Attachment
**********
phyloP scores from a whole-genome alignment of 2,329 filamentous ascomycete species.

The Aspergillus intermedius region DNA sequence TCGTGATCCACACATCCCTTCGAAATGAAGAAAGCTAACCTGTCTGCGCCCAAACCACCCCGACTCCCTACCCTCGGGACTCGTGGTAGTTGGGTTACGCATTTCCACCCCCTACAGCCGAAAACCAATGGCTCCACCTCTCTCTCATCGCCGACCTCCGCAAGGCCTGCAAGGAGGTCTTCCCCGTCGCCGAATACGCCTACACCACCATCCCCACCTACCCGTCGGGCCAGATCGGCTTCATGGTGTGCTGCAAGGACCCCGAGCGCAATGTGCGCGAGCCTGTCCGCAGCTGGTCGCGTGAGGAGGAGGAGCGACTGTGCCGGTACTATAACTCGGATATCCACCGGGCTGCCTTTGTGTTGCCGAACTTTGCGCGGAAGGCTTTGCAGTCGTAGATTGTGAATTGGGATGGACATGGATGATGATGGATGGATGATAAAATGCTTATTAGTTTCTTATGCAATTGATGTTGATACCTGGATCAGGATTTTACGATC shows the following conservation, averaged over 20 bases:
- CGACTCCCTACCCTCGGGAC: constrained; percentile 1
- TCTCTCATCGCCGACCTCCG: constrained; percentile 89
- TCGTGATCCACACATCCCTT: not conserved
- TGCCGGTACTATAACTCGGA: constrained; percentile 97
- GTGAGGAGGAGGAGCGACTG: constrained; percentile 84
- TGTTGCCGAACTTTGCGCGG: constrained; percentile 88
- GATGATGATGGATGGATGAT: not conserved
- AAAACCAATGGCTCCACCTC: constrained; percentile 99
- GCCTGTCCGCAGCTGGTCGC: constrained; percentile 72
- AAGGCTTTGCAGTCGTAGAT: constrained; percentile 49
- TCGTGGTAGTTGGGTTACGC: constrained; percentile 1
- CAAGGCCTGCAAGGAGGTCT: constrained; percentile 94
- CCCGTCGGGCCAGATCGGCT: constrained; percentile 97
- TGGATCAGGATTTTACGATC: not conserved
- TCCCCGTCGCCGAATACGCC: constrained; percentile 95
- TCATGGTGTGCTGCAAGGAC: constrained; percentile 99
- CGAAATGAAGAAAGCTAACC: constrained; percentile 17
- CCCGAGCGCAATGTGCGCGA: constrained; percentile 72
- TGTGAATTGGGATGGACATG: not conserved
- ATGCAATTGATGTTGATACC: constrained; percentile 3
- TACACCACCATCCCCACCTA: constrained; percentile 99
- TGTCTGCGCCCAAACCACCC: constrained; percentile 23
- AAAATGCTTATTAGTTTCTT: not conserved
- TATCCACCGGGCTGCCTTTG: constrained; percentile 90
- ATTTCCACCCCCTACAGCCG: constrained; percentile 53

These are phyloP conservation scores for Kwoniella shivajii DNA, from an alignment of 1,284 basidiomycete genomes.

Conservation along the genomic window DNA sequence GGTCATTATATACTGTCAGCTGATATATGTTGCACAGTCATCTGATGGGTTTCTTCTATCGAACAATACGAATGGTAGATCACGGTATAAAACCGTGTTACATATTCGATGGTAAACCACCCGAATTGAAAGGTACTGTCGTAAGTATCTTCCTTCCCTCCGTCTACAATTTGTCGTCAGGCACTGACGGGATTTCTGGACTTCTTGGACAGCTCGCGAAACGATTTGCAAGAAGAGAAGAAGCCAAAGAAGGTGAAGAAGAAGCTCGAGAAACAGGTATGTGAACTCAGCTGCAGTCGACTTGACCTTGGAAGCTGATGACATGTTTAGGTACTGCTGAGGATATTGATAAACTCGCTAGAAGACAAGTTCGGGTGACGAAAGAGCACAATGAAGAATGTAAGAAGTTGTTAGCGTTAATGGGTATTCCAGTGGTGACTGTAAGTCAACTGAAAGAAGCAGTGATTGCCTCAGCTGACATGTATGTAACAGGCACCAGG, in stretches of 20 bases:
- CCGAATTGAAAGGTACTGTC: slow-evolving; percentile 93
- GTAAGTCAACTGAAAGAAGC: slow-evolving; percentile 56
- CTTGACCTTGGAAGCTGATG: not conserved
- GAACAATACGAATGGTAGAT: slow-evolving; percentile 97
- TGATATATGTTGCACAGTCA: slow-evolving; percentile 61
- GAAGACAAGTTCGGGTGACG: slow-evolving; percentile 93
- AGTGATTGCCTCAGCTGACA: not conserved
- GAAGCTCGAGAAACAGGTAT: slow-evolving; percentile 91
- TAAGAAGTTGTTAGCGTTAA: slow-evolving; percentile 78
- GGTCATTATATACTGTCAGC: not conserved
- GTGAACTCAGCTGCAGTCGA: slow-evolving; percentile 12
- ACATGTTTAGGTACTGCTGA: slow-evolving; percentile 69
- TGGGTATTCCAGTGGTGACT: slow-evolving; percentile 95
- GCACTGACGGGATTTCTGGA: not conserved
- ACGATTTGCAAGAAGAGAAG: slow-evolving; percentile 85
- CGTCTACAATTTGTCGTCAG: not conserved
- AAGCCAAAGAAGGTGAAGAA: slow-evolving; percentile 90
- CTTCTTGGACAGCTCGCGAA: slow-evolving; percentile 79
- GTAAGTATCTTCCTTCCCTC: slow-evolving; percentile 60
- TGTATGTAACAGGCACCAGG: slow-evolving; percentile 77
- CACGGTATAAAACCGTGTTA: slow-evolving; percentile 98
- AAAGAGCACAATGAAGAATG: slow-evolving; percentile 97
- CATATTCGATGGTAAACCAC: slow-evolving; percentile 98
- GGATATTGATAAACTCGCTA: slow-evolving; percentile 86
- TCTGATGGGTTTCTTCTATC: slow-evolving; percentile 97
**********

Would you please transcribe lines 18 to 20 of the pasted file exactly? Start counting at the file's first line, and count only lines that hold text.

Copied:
- TCATGGTGTGCTGCAAGGAC: constrained; percentile 99
- CGAAATGAAGAAAGCTAACC: constrained; percentile 17
- CCCGAGCGCAATGTGCGCGA: constrained; percentile 72